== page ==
• In this scripture we encounter Jesus’ first criticism.
  • Those who collected taxes for the Roman empire were seen as traitors to the Jewish people, as well as ceremonially unclean.
  • The invitation of someone seen as unclean would be a radical difference between the common religious practice of the time and Jesus’ ministry.
  • In Jewish culture at the time, eating a meal with someone was held as a deep, intimate form of personal contact. Jewish people seeking to act with the highest religious integrity were very careful on who they would share meals with.
  • For Jesus to share a meal with those labeled sinners would also be highly controversial and different from the traditional practices of the day.

Jesus’ Response to Criticism

  • When questioned about his actions, Jesus’ response is clear. He justifies this personal and intimate relationship as being a part of his core mission and message, that he has been sent to heal the sick and rejected.
  • In all three accounts when talking about Jesus being at the table the Greek word katakeimai is used. This is best translated as “reclining at the table” rather than “sat.” Jesus was not just with them, but casually and social engaged with them. We see Jesus inviting those rejected in the world to be a part of the community of God. He does this through a deep, intimate, and personal way.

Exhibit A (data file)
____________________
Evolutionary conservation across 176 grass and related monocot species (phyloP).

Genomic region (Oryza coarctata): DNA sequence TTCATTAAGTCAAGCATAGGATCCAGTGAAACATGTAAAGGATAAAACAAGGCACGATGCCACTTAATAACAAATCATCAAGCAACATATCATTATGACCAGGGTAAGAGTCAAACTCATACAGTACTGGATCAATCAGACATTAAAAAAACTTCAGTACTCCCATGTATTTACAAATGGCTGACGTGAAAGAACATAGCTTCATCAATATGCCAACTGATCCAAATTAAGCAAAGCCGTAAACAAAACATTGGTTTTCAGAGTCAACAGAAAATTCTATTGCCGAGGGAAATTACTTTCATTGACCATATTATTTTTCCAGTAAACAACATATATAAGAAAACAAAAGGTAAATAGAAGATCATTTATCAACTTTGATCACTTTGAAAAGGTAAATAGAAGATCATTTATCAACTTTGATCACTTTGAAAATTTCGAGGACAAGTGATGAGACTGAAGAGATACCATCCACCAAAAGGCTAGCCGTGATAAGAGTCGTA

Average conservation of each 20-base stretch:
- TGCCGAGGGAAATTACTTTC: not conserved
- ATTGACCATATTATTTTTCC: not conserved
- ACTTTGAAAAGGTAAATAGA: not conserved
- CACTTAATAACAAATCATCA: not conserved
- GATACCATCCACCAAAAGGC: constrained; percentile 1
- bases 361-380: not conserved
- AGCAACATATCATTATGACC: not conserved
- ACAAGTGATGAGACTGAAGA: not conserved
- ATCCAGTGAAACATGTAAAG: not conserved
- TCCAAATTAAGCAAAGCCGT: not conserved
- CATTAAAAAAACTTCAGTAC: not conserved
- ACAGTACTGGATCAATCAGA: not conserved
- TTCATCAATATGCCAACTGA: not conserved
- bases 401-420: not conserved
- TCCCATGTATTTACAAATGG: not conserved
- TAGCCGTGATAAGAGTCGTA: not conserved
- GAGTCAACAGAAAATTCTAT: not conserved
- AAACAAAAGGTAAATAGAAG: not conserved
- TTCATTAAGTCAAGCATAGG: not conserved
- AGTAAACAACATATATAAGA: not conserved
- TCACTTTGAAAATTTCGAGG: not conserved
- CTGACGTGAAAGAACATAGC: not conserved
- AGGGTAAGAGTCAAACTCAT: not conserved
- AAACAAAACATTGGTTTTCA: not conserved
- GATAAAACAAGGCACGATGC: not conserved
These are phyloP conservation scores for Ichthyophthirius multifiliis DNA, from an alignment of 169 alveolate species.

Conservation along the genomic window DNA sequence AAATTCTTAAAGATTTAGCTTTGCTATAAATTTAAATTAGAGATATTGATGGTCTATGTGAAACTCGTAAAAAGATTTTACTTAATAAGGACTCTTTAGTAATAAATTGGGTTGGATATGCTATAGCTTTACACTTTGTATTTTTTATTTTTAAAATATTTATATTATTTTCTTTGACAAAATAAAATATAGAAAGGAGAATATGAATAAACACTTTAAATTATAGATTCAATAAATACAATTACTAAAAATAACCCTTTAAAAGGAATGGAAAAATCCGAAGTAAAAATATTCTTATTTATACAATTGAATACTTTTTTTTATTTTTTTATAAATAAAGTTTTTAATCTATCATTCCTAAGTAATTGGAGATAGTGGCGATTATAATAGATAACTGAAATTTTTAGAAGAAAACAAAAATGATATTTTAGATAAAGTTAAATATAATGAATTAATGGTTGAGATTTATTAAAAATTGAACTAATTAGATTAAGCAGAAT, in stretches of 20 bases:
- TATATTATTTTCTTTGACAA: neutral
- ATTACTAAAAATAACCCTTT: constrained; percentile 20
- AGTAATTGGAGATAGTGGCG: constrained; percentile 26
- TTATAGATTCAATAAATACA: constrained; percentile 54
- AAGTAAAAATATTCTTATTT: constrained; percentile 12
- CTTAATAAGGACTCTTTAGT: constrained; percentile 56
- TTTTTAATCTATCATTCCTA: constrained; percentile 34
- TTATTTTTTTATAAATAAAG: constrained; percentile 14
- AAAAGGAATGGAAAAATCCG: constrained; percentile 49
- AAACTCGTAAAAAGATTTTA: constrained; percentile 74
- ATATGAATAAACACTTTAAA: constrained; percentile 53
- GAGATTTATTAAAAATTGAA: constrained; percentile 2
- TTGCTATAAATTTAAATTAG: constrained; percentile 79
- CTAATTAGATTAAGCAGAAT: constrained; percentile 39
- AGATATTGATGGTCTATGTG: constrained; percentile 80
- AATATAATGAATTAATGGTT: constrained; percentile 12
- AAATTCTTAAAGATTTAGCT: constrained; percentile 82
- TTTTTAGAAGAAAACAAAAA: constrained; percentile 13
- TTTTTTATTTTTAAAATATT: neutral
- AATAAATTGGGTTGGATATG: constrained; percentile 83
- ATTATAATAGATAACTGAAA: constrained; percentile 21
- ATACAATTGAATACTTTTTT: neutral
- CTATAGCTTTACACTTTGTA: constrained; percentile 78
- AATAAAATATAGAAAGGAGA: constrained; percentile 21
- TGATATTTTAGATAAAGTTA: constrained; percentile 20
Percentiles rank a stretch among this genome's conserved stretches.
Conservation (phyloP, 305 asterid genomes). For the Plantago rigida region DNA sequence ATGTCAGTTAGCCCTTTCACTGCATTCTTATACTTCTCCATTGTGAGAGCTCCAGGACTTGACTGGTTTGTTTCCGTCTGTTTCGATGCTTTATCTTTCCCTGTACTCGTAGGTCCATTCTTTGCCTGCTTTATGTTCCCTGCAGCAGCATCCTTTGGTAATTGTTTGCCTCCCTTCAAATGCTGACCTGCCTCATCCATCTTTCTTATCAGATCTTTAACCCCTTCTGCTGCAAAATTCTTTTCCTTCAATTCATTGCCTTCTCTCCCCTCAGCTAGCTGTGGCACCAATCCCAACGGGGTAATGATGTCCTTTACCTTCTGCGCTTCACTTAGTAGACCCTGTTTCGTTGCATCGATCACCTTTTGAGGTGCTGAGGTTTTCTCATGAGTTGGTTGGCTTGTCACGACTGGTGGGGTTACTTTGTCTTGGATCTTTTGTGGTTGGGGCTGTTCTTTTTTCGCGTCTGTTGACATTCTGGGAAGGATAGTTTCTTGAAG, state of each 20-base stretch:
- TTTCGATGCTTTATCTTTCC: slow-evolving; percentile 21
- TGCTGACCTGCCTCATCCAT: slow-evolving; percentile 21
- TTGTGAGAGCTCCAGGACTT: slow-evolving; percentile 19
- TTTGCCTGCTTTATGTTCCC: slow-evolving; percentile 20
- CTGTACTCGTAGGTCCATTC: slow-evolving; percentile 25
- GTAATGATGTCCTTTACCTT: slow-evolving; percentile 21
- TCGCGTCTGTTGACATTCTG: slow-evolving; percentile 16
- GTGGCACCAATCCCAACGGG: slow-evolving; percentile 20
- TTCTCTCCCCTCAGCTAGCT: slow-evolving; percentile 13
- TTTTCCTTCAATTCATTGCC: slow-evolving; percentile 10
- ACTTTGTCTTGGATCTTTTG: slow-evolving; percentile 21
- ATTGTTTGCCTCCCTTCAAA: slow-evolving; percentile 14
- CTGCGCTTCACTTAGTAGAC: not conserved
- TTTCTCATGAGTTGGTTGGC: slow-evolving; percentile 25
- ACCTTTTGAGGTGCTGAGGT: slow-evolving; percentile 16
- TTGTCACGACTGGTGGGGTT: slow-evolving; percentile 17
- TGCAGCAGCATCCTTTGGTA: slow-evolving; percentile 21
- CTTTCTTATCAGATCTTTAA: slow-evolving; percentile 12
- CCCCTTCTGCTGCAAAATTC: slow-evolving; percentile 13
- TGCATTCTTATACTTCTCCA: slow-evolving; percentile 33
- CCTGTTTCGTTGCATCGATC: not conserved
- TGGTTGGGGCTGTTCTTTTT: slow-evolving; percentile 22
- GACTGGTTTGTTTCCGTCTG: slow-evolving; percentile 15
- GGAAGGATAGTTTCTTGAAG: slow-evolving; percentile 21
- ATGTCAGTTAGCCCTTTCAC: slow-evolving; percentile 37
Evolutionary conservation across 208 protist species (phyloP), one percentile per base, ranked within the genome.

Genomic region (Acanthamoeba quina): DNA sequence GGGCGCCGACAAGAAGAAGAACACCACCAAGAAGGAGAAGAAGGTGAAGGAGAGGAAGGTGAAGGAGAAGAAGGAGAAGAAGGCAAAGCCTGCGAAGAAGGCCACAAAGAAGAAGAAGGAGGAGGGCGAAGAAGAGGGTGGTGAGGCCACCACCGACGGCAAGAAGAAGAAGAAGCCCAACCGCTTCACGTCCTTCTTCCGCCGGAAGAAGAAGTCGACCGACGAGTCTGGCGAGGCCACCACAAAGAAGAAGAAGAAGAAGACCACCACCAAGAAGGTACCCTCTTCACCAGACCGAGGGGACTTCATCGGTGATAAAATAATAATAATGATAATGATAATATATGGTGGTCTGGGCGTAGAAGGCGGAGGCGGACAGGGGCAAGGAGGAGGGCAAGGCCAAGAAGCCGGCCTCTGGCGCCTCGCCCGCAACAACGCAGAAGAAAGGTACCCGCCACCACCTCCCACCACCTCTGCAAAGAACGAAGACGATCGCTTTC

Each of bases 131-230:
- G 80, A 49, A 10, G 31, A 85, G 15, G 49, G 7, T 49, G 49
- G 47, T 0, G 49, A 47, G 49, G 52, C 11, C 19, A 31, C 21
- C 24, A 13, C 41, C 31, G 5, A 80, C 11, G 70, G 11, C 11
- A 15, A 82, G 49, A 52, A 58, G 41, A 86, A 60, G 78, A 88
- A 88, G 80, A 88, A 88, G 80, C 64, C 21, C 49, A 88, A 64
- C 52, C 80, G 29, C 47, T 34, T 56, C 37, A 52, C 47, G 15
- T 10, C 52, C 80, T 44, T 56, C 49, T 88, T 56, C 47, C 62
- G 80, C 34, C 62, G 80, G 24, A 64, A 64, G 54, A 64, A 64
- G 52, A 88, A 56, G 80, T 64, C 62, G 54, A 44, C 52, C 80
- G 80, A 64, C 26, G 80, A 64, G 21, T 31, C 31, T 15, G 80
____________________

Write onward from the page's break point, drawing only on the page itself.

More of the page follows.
Take Away

  • As we see Jesus’ radical message play out in his ministry we must also reflect on the ways in which the message of Jesus will call us to radical action by today’s standards.
  • It can be hard to break social norms. Peer pressure is a powerful force in the world that holds many in bondage from doing what is right, including Christians.
  • As we reflect on the message of Jesus to reach out to the rejected and lost it is important that we ask the hard question on what that really looks like in the context of our lives and acknowledge the fear that can come from that.
  • Our call is not to cower in fear of the social consequences of our action but to follow the example of Jesus in boldly stepping out in love. As the future writers of scripture would so clearly tell us we are no longer slaves to fear but people of power, self control, and love (2 Timothy 1:7; 1 John 4:18).